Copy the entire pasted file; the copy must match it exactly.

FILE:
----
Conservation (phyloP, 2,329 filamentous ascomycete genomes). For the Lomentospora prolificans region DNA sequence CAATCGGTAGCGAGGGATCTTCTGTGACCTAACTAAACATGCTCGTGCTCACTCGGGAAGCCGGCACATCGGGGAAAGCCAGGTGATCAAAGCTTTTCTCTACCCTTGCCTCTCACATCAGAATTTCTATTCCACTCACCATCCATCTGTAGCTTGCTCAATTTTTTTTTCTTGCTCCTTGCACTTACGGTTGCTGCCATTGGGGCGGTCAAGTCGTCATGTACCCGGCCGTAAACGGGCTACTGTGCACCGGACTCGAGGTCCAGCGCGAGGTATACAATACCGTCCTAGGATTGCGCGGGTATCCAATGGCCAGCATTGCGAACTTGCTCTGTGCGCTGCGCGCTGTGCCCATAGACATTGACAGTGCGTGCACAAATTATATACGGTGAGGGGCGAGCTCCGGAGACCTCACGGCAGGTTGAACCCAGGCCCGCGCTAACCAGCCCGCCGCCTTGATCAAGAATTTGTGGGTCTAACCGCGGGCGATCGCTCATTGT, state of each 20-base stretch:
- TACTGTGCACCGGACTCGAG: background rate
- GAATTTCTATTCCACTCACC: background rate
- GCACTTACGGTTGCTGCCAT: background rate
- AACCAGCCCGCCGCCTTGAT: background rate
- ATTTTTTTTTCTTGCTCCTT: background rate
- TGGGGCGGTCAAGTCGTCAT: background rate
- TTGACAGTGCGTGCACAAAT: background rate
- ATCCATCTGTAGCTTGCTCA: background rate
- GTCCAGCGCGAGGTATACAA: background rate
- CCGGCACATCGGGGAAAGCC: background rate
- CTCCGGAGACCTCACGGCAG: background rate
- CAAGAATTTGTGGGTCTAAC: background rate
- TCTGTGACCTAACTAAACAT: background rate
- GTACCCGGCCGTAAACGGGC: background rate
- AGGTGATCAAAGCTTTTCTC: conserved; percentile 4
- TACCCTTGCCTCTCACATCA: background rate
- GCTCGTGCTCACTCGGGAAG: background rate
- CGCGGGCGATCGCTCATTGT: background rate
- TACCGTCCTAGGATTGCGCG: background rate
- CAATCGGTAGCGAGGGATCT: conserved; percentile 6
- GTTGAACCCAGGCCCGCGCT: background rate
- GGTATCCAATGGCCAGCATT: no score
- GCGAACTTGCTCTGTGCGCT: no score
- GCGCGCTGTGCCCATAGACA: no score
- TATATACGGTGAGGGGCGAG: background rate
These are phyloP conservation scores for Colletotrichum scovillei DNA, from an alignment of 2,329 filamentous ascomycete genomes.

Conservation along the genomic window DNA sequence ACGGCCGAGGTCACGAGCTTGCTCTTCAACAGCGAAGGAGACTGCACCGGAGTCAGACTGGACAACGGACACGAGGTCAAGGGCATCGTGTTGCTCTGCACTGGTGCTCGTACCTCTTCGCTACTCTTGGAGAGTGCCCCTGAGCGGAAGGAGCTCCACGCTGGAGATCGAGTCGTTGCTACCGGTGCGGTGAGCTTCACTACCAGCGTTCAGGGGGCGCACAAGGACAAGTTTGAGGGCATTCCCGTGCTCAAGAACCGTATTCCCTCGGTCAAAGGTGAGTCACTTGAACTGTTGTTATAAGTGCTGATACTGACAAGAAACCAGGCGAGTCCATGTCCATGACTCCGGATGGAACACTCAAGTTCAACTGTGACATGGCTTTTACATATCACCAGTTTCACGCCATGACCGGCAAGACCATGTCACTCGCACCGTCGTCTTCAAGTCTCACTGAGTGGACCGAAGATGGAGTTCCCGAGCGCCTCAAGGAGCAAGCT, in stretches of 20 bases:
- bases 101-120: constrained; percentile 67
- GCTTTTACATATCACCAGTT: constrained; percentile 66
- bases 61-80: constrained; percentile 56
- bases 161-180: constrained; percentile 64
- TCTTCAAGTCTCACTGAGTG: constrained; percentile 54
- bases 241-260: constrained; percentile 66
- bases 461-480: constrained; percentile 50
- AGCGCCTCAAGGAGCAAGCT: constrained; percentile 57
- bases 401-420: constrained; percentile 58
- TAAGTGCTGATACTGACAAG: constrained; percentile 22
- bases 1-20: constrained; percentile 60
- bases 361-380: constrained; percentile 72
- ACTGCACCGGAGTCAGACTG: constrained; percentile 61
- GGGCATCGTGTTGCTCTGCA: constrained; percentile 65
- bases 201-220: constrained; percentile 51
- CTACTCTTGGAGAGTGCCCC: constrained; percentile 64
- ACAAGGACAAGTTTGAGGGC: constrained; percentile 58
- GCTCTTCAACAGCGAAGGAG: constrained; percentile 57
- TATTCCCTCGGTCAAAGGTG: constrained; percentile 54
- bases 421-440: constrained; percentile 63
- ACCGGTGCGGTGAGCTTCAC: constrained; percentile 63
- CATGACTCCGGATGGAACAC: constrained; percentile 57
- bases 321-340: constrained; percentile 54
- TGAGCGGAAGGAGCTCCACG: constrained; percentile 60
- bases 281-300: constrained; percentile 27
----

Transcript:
Conservation (phyloP, 2,329 filamentous ascomycete genomes). For the Lomentospora prolificans region DNA sequence CAATCGGTAGCGAGGGATCTTCTGTGACCTAACTAAACATGCTCGTGCTCACTCGGGAAGCCGGCACATCGGGGAAAGCCAGGTGATCAAAGCTTTTCTCTACCCTTGCCTCTCACATCAGAATTTCTATTCCACTCACCATCCATCTGTAGCTTGCTCAATTTTTTTTTCTTGCTCCTTGCACTTACGGTTGCTGCCATTGGGGCGGTCAAGTCGTCATGTACCCGGCCGTAAACGGGCTACTGTGCACCGGACTCGAGGTCCAGCGCGAGGTATACAATACCGTCCTAGGATTGCGCGGGTATCCAATGGCCAGCATTGCGAACTTGCTCTGTGCGCTGCGCGCTGTGCCCATAGACATTGACAGTGCGTGCACAAATTATATACGGTGAGGGGCGAGCTCCGGAGACCTCACGGCAGGTTGAACCCAGGCCCGCGCTAACCAGCCCGCCGCCTTGATCAAGAATTTGTGGGTCTAACCGCGGGCGATCGCTCATTGT, state of each 20-base stretch:
- TACTGTGCACCGGACTCGAG: background rate
- GAATTTCTATTCCACTCACC: background rate
- GCACTTACGGTTGCTGCCAT: background rate
- AACCAGCCCGCCGCCTTGAT: background rate
- ATTTTTTTTTCTTGCTCCTT: background rate
- TGGGGCGGTCAAGTCGTCAT: background rate
- TTGACAGTGCGTGCACAAAT: background rate
- ATCCATCTGTAGCTTGCTCA: background rate
- GTCCAGCGCGAGGTATACAA: background rate
- CCGGCACATCGGGGAAAGCC: background rate
- CTCCGGAGACCTCACGGCAG: background rate
- CAAGAATTTGTGGGTCTAAC: background rate
- TCTGTGACCTAACTAAACAT: background rate
- GTACCCGGCCGTAAACGGGC: background rate
- AGGTGATCAAAGCTTTTCTC: conserved; percentile 4
- TACCCTTGCCTCTCACATCA: background rate
- GCTCGTGCTCACTCGGGAAG: background rate
- CGCGGGCGATCGCTCATTGT: background rate
- TACCGTCCTAGGATTGCGCG: background rate
- CAATCGGTAGCGAGGGATCT: conserved; percentile 6
- GTTGAACCCAGGCCCGCGCT: background rate
- GGTATCCAATGGCCAGCATT: no score
- GCGAACTTGCTCTGTGCGCT: no score
- GCGCGCTGTGCCCATAGACA: no score
- TATATACGGTGAGGGGCGAG: background rate
These are phyloP conservation scores for Colletotrichum scovillei DNA, from an alignment of 2,329 filamentous ascomycete genomes.

Conservation along the genomic window DNA sequence ACGGCCGAGGTCACGAGCTTGCTCTTCAACAGCGAAGGAGACTGCACCGGAGTCAGACTGGACAACGGACACGAGGTCAAGGGCATCGTGTTGCTCTGCACTGGTGCTCGTACCTCTTCGCTACTCTTGGAGAGTGCCCCTGAGCGGAAGGAGCTCCACGCTGGAGATCGAGTCGTTGCTACCGGTGCGGTGAGCTTCACTACCAGCGTTCAGGGGGCGCACAAGGACAAGTTTGAGGGCATTCCCGTGCTCAAGAACCGTATTCCCTCGGTCAAAGGTGAGTCACTTGAACTGTTGTTATAAGTGCTGATACTGACAAGAAACCAGGCGAGTCCATGTCCATGACTCCGGATGGAACACTCAAGTTCAACTGTGACATGGCTTTTACATATCACCAGTTTCACGCCATGACCGGCAAGACCATGTCACTCGCACCGTCGTCTTCAAGTCTCACTGAGTGGACCGAAGATGGAGTTCCCGAGCGCCTCAAGGAGCAAGCT, in stretches of 20 bases:
- bases 101-120: constrained; percentile 67
- GCTTTTACATATCACCAGTT: constrained; percentile 66
- bases 61-80: constrained; percentile 56
- bases 161-180: constrained; percentile 64
- TCTTCAAGTCTCACTGAGTG: constrained; percentile 54
- bases 241-260: constrained; percentile 66
- bases 461-480: constrained; percentile 50
- AGCGCCTCAAGGAGCAAGCT: constrained; percentile 57
- bases 401-420: constrained; percentile 58
- TAAGTGCTGATACTGACAAG: constrained; percentile 22
- bases 1-20: constrained; percentile 60
- bases 361-380: constrained; percentile 72
- ACTGCACCGGAGTCAGACTG: constrained; percentile 61
- GGGCATCGTGTTGCTCTGCA: constrained; percentile 65
- bases 201-220: constrained; percentile 51
- CTACTCTTGGAGAGTGCCCC: constrained; percentile 64
- ACAAGGACAAGTTTGAGGGC: constrained; percentile 58
- GCTCTTCAACAGCGAAGGAG: constrained; percentile 57
- TATTCCCTCGGTCAAAGGTG: constrained; percentile 54
- bases 421-440: constrained; percentile 63
- ACCGGTGCGGTGAGCTTCAC: constrained; percentile 63
- CATGACTCCGGATGGAACAC: constrained; percentile 57
- bases 321-340: constrained; percentile 54
- TGAGCGGAAGGAGCTCCACG: constrained; percentile 60
- bases 281-300: constrained; percentile 27